Planning My Place of Prayer
One of the hardest things about praying is not the act of prayer itself, but rather the preparation involved in maintaining a consistent prayer life. We know that we can pray at any time about anything and that we do not need to make reservations in order to talk with God. He loves to hear us pray and welcomes our spontaneous prayers. At the same time, planning out our place of prayer is a small gesture on our part that expresses our commitment to prayer, and it can assist us in maintaining prayer as a high priority in our lives.
Our place of prayer, though symbolic of the connection we experience in an intimate relationship with God, also refers to the literal place we chose to pray and the practical things we implement in order to ensure we have made space to avail ourselves to God. Luke 11:1 (NIV) tells us, “One day Jesus was praying in a certain place. When he finished, one of his disciples said to him, ‘Lord, teach us to pray, just as John taught his disciples’.” In this passage we learn that Jesus had a “certain place” to pray. If Jesus valued identifying a certain or specific location to meet with God, then perhaps we can take note of His example and apply the same actions in our lives.
Last fall, I had the pleasure of leading a ladies Bible study written by Anne Graham Lotz entitled, The Daniel Prayer. In her book, she gives several ways we can prepare for prayer: having a dedicated place, having a specific time, having the right atmosphere, and having the correct attitude about approaching God are all things we can plan ahead of time in anticipation for our devotional times of prayer. As women who are serious about cultivating an authentic prayer life with God, I would like to offer you three questions to consider when planning your place of prayer.
1. Where will you pray?
Having a place identified is special because it serves as a visual reminder that this is the physical space you have dedicated to meeting with the Lord. Maybe it is a particular room, a particular chair, or a particular posture, but the purpose remains the same. Knowing you have delegated a certain location to begin meeting with God in prayer helps cultivate an atmosphere for praying. Remember, there is no one set place. You may choose to have multiple places identified so that you can engage differently in prayer and associate each for a specific type or purpose when praying. Maybe you kneel to pray when interceding for others. Maybe you take prayer walks when praying for yourself. Our places of prayer are not limited to or defined by any one physical location.
2. What will you pray about?
If you have ever felt overwhelmed about so many things to pray for, then you can relate to this question. Sometimes, there is so much on our heart we want to share with God, knowing where to start and how to get it all out can feel a little intimidating or overwhelming. When we are in our place of prayer, it is perfectly fine with God if we are strategic about what we are praying for. It does not make our prayers any less effective because we have planned how we will approach His throne. Of course, we rely upon and yield to the leading of the Holy Spirit to guide us so that we know how to respond appropriately to the presence of God.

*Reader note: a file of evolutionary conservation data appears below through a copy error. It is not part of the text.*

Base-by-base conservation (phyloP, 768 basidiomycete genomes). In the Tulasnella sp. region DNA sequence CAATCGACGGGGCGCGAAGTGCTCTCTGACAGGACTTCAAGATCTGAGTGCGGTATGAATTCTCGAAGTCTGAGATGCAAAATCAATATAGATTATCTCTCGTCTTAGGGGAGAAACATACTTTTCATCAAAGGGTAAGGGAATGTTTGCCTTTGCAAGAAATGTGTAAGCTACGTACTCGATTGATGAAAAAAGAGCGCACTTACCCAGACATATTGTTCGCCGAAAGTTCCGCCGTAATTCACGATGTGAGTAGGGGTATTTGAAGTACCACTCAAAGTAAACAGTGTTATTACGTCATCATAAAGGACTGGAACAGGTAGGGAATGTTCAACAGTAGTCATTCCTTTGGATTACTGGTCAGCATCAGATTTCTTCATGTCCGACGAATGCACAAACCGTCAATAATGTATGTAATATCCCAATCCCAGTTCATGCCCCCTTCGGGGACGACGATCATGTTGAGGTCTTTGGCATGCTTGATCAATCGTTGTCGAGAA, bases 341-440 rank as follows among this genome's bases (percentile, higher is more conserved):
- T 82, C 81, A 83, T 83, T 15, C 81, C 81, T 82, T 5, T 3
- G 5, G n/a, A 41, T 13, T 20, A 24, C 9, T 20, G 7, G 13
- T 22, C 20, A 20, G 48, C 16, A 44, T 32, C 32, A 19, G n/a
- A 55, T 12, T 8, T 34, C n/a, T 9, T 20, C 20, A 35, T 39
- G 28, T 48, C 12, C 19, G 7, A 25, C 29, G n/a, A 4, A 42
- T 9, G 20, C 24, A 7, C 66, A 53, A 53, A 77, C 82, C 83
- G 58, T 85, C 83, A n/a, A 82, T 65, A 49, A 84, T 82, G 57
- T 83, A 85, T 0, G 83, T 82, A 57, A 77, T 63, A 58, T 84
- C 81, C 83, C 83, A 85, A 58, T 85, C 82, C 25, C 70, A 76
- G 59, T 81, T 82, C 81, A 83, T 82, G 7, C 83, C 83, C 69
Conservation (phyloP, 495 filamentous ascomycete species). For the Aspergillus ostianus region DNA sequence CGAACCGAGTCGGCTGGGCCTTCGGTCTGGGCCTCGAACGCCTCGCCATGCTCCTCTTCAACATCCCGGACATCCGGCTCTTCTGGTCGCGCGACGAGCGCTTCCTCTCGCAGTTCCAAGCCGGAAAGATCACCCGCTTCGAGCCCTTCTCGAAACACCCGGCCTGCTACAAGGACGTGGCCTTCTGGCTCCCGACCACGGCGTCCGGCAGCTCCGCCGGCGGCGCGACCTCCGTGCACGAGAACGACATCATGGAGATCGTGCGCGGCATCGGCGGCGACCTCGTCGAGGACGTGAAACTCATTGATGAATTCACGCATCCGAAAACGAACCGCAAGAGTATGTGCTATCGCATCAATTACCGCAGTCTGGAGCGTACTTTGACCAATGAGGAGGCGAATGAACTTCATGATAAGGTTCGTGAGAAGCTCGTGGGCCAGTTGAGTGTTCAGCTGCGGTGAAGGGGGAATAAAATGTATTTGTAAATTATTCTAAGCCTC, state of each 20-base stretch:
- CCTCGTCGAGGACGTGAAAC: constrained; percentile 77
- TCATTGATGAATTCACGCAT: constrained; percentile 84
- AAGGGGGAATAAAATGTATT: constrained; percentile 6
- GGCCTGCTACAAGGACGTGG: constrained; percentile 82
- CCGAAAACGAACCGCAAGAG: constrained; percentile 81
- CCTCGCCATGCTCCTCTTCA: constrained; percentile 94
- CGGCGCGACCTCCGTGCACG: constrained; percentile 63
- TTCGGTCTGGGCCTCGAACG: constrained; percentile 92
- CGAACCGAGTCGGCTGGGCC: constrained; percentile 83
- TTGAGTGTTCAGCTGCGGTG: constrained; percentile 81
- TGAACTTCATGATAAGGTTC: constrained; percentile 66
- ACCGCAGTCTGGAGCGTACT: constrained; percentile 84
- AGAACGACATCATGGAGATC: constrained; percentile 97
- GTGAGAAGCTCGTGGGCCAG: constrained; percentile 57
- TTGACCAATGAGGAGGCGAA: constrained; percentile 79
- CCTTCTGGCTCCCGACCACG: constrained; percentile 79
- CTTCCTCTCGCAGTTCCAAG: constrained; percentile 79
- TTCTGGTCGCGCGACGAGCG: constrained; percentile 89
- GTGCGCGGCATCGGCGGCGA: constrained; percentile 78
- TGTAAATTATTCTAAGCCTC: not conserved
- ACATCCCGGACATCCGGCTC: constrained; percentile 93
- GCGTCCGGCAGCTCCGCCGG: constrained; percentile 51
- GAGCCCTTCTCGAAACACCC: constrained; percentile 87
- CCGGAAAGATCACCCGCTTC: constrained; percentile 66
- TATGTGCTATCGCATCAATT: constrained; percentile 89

Sometimes, God will prompt us to do something differently than what we have planned, and that is okay. But having a plan at least gives us a “jump off” point that helps us bring shape to our thoughts. Understanding that prayer is a conversation and not a monologue prompts us to listen for God actively as we pray. Listening or responding in silence is often the most appropriate response to God’s presence. We should be just as comfortable with listening to God as we are speaking to Him. If you would like a resource to support you in this area, I have created my Pray Girl Pray Prayer Focus Guide and Planner that you can download without cost when you subscribe to my email list (patriceburrell.com).
3. What do I need to have in my place of prayer?
Preparing our place of prayer means being practical about what resources we will need to keep on hand so that once we meet with God to pray, we will not have to get up looking for things and become distracted. To begin with, have a Bible within reach. Other materials might include pens (I like to keep a colorful selection), journals, note paper, a box of tissues, a devotional or prayer book, and even a device you can use to make a quick audio recording. You may want to light a candle, play worship music, or position yourself in an area where you can experience natural lighting. Although these things are very practical and may not seem spiritual, they will assist you in making the most of your prayer time once you actually start praying.
I will leave you with this story. A couple of years ago, my daughter told me that when she was younger, she was afraid to sit in my prayer chair. She knew it was strictly for the purpose of praying, and over the years, her observations informed her that there was something special about that chair. I smiled as I reflected upon what she was telling me because I realized something pretty amazing. My daughter was not really “afraid” of the chair, she had learned to respect the purpose it represented. It is my prayer that her childhood memories of seeing me pray in that chair will stay with her for the rest of her life, and that one of my greatest legacies given to her will be a love for prayer. And you know what my dear, beautiful sister, that is my prayer for you too - that your love for prayer will continue to grow just as your love for God increases day by day. Pray girl...keep praying.